After seeing years of enrollment decline, Mesa school leaders were hoping for some stability as classes began in August.
Instead, numbers released Friday show a 2,400-student decline, far more than the projected 700-student loss.
There were 67,220 students attending Mesa Unified School District campuses in the third week of the last school year. Now, there are 64,817. Just five years ago, the start of the 2005 school year, there were 74,000 students in the district.
Mesa's elected governing board met Friday with district leaders in a study session as a starting point to see what this means and what needs to happen to address dozens of campuses running far below capacity -- and the fact that the district will lose at least $12 million in state funding next school year.
"As we're trying to be conservative and careful, we're looking at future budget cuts and declining enrollment," board member Mike Hughes said. "We are going to be faced with very tough decisions."
Friday's discussion did not include any solutions - nor was there specific talk about closing schools. But several budget and program options could be available, Superintendent Mike Cowan said, from changing how schools are administered to adding revenue-generating programs to bringing in additional students to the district. Each student adds about $5,000 to the district's budget.
That could make a big impact. The district has lost $85 million in the last three years, mostly from state budget cuts to education, but also from the district's enrollment decline.
"What's daunting as we plan for next year is not so much the decline in students but what's going to come down from the state," said Gerrick Monroe, assistant superintendent for business and support services.
In January, the board voted to close one junior high school, as well as a few smaller sites, and to alter programs on other campuses. In August, the district started the process of moving ninth-graders to the high schools from the junior highs. Three high schools - Skyline, Westwood and Dobson - now have ninth through 12th grades. Ninth-graders will be moved to Mesa, Mountain View and Red Mountain high schools next school year.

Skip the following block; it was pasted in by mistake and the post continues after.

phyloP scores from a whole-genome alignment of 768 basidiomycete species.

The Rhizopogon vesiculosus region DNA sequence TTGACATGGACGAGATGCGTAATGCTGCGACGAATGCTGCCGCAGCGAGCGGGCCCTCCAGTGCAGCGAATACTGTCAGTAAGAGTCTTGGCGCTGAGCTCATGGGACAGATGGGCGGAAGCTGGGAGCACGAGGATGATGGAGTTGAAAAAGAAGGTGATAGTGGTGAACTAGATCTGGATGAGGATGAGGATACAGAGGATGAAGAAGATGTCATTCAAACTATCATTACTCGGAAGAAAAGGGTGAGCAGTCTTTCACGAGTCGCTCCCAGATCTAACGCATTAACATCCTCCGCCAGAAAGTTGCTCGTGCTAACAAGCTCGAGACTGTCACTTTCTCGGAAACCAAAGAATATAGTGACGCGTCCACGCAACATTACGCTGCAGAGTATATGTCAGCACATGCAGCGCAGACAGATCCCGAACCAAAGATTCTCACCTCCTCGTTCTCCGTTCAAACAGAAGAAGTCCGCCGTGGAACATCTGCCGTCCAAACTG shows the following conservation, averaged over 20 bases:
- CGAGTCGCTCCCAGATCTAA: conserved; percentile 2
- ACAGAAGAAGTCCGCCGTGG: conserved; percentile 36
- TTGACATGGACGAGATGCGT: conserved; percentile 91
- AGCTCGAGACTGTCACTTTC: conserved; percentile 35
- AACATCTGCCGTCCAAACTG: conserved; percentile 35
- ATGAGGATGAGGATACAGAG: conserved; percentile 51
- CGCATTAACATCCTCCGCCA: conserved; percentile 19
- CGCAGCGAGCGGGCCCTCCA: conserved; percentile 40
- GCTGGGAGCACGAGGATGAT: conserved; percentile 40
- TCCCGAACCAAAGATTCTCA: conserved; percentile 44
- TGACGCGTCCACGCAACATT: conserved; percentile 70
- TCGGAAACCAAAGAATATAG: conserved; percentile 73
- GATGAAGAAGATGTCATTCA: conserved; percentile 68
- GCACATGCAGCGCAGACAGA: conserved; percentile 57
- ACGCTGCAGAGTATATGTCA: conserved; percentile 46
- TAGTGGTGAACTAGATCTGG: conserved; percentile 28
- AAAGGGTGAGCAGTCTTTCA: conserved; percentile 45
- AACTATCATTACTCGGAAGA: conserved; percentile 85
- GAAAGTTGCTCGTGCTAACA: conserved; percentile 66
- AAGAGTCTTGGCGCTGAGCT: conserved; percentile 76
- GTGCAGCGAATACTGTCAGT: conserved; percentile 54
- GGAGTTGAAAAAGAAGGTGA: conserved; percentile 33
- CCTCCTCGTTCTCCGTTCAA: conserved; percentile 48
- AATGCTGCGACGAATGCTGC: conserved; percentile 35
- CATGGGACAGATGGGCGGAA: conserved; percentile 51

Some of Friday's discussion focused on the positive impact that shift has had on junior highs by lowering the number of students there. District leaders said the junior highs now have more scheduling options, and fewer disciplinary problems have been reported in just the first few weeks of school.
Plus, there may be more positive parent perception since the junior highs are now running with fewer students. Not too long ago, some of the junior highs had 1,100 to 1,300 students.
The board asked the administration to come back with recommendations based on keeping a kindergarten-through-sixth grade model at the elementary schools, seventh and eighth grades at the junior highs, and all ninth- through 12th-graders at the high schools.
Last year there was early discussion about moving the sixth grade to the junior highs, but school leaders as well as board members said that option isn't popular with the community. Board members on Friday indicated they do not want to go in that direction.
Plus, the smaller junior highs may be more attractive to parents. Another piece of the discussion Friday was about how to better market the district and its smaller focus schools like the newly created Summit Academy, back-to-basics Franklin campuses and other programs.
Board members said any decisions need to include consideration for the future, and not just the decline of the last few years.
"It's hard to make projections given what's happened the last two to three years," Joe O'Reilly, the district's executive director for student achievement support, pointed out. "We thought it would stabilize this year, but that's not what's happened."
The district will try to provide the board with a range for future projections, O'Reilly said, by looking at foreclosures, kindergarten classes and other data.
"We cannot underestimate the influence of political action and how it influences our community," Superintendent Cowan told the board. "Whether it's Senate Bill 1070 (the state's new illegal immigration law) or any other piece of legislation, as that goes into effect or is placed permanently on the shelf, it will have a real impact on our community."
Cowan estimated about two-thirds of the student loss this year may be associated with SB 1070, which was signed by Gov. Jan Brewer last spring. Much of the law has been put on hold by the courts, but advocates for immigrants said it spread enough fear among the Hispanic community that some families packed up and moved from the state.